Are you a perfectionist? You may say… kind of. I am very particular about some things and I don't like to compromise. Most of us loosely understand perfectionism as the desire or pursuit of excellence. In Bollywood, we call Aamir Khan - Mr. Perfectionist as he doesn’t compromise on his standards of work. In real life we refer to someone as perfectionist, when he or she is intolerant to mistakes.
So the question is ‘What is perfectionism?’ Perfectionism is an innate, deep rooted, camouflaged fear that implies if you drop your guards, then people will see you for who you are. Who you truly are. At some levels, you feel what you truly are is imperfect and unacceptable. Being a perfectionist is a dynamic trap that you and your mind have invented. If you stay perfect in the way you speak, dress, behave, interact or at least pretend or fake it, then you will avoid all possibilities of being ridiculed, shamed, blamed and rejected.
But here is the problem, perfectionism is a double-edged sword. On one hand, it can motivate you to perform at a high level and deliver top-quality work. On the other hand, it can cause you unnecessary anxiety and slow you down. It is one of the most ailing fears that our generation is suffering from.
Before we dwell more, here is the key difference between striving for excellence and being a perfectionist. You will hear me say this point again and again. In many stories, conversations and examples. ‘It is not about what you do, but it is about how you feel when you do it. Your experience is determined not by the result, but the motive behind your actions.’ This principle is applicable to perfectionism too.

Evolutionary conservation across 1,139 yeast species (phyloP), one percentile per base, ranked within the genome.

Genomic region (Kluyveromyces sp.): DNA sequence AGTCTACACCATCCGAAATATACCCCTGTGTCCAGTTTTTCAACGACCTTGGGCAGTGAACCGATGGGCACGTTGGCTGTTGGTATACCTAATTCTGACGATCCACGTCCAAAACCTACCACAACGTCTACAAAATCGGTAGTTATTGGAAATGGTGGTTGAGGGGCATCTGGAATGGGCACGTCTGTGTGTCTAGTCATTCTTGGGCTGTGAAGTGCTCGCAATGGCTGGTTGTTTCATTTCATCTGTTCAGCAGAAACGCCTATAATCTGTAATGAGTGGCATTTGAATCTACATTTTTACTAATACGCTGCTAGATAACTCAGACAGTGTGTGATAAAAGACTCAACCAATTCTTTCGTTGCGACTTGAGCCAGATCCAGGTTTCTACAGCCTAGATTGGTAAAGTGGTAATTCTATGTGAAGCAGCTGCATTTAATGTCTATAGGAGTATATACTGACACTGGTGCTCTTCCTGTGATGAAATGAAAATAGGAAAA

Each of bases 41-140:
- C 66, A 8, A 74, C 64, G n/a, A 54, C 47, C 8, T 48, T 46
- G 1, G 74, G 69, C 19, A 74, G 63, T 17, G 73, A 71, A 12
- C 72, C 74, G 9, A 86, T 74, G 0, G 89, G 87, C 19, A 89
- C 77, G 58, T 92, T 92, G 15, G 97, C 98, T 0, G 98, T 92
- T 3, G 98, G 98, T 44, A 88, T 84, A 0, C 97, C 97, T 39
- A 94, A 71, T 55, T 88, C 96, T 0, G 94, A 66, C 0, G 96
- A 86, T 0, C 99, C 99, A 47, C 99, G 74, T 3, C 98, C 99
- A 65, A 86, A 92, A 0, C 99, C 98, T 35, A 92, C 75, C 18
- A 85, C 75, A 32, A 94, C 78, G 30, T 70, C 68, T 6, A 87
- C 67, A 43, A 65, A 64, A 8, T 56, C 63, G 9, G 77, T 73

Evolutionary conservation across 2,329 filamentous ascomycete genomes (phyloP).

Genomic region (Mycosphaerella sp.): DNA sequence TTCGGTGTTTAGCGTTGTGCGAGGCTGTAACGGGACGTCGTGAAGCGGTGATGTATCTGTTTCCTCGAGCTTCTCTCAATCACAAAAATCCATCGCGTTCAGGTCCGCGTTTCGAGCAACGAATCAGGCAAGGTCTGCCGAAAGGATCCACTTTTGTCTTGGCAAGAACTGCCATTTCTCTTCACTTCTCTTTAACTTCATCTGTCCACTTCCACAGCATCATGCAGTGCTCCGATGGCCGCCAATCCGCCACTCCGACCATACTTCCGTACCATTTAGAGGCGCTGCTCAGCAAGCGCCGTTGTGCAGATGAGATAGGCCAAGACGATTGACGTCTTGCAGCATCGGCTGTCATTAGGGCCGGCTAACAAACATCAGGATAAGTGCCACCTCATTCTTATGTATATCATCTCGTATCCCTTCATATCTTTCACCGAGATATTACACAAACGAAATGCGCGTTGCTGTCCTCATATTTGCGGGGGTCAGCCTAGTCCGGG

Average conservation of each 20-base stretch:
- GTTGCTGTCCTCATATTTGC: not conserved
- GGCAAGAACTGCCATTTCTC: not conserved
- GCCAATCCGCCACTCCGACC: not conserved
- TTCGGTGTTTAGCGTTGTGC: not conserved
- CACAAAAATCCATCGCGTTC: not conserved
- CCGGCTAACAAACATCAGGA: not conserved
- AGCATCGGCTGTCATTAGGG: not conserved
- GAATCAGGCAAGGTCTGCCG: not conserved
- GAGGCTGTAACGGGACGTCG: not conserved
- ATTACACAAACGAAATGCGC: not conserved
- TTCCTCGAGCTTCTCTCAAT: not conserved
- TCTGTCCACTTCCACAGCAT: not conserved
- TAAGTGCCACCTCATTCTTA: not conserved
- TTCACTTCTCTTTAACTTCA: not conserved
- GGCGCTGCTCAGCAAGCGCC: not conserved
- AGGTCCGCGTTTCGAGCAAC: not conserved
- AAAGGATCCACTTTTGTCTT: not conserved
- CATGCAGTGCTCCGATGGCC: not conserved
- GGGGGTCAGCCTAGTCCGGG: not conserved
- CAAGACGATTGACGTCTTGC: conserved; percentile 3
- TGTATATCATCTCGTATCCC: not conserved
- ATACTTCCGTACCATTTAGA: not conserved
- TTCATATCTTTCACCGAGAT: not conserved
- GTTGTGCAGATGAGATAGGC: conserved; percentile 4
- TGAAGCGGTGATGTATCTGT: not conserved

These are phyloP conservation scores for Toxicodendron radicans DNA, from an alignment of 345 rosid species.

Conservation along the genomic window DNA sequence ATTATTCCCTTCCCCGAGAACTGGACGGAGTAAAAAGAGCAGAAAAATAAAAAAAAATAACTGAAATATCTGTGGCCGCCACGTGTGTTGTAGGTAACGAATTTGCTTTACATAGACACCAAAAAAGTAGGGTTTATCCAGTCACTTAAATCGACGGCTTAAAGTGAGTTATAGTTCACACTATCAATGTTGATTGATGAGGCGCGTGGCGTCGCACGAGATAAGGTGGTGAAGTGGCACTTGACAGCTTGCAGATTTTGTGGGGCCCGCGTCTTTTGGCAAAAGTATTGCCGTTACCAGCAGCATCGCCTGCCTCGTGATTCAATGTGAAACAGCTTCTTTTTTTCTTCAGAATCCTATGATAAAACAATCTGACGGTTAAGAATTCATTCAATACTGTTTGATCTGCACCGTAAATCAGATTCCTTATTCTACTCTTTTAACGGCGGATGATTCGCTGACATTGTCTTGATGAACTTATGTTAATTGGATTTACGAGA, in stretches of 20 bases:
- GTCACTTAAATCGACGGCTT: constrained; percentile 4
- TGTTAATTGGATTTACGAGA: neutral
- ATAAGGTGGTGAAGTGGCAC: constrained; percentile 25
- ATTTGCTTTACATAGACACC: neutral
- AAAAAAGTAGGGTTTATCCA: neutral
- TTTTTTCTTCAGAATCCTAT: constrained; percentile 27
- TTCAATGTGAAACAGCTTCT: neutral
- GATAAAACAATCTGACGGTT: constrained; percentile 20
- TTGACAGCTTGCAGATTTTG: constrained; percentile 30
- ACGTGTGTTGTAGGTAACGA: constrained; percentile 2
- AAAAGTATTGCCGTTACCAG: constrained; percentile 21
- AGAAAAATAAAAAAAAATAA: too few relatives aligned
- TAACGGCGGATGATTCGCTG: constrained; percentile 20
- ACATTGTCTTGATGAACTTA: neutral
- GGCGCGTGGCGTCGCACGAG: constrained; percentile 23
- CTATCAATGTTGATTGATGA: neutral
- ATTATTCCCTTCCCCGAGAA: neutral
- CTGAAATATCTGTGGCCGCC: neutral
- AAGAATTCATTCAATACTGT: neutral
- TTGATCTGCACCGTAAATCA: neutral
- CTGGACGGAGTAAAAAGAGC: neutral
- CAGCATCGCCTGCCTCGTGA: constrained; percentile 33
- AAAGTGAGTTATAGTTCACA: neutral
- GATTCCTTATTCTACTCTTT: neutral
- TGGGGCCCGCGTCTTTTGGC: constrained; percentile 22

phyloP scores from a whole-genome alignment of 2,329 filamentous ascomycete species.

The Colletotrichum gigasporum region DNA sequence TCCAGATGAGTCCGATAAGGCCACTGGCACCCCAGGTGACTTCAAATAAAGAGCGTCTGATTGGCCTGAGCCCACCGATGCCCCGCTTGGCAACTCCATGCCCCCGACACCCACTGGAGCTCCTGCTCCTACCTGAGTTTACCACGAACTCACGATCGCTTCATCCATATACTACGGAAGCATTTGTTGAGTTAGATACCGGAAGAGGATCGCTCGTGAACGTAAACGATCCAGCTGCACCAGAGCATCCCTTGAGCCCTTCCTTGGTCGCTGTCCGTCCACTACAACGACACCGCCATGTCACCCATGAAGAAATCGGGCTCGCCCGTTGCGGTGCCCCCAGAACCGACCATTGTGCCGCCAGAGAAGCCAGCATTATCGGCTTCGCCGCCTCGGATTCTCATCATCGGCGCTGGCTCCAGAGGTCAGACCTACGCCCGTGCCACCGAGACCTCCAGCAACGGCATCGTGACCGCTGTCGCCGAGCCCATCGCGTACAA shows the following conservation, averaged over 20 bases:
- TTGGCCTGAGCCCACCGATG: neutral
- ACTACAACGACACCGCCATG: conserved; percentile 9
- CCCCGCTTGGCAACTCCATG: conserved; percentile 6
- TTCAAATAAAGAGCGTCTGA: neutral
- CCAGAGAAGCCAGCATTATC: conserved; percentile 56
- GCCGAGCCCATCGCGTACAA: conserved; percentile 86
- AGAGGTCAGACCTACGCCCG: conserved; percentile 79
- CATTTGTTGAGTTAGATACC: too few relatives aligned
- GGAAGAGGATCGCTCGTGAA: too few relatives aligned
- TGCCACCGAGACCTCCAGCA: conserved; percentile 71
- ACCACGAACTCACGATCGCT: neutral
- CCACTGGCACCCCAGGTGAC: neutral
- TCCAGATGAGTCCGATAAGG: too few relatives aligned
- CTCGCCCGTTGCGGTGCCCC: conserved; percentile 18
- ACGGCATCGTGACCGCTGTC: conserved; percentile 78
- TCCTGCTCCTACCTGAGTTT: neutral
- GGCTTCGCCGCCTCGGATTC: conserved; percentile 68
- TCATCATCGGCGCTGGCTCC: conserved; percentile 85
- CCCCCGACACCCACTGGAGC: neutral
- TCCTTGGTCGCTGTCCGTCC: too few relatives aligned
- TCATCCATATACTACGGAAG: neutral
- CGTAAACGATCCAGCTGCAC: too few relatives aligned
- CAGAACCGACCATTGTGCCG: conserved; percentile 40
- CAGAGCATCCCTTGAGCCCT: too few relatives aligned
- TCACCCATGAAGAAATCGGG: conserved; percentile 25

‘Striving for excellence’ is all about giving your best shot. Making sure you have done everything in your capacity to deliver a masterpiece. Or at least your best work. However, perfectionism is about ‘What will people think?’ Will they like your work? How many likes do you get on Instagram or Facebook? Is your work good enough? Are you good enough? The quest for perfection actually is a search for certainty, for a sense of control. Anything that stays within specified limits is under our control.
If in your mind you are perfect, the rest of your life can... at best... be spent in maintaining and nurturing this perfection — that flawless skin, the perfect figure, the perfect score or that perfect moment in time. Anything less would be disappointing.
Let’s take a moment to see how graphology can reveal some truth for us.
A stroke that Michael Jackson had in his signature, reveals fear of rejection or in other words - Self consciousness. My research shows that people with this trait also show explicit as well as hidden traits of perfectionism. The stroke is found in the letter m - upper as well as lower case. Notice the way you form your two humps in the letter m. If the second hump is taller than the first one, then you do fear rejection and invariably will show perfectionism in some form or another.
Does it sound technical to you? Graphology is both mathematical and artistic. We study every stroke with precision like a chemist. And then explain it to a person in a poetic, nurturing and explorative manner.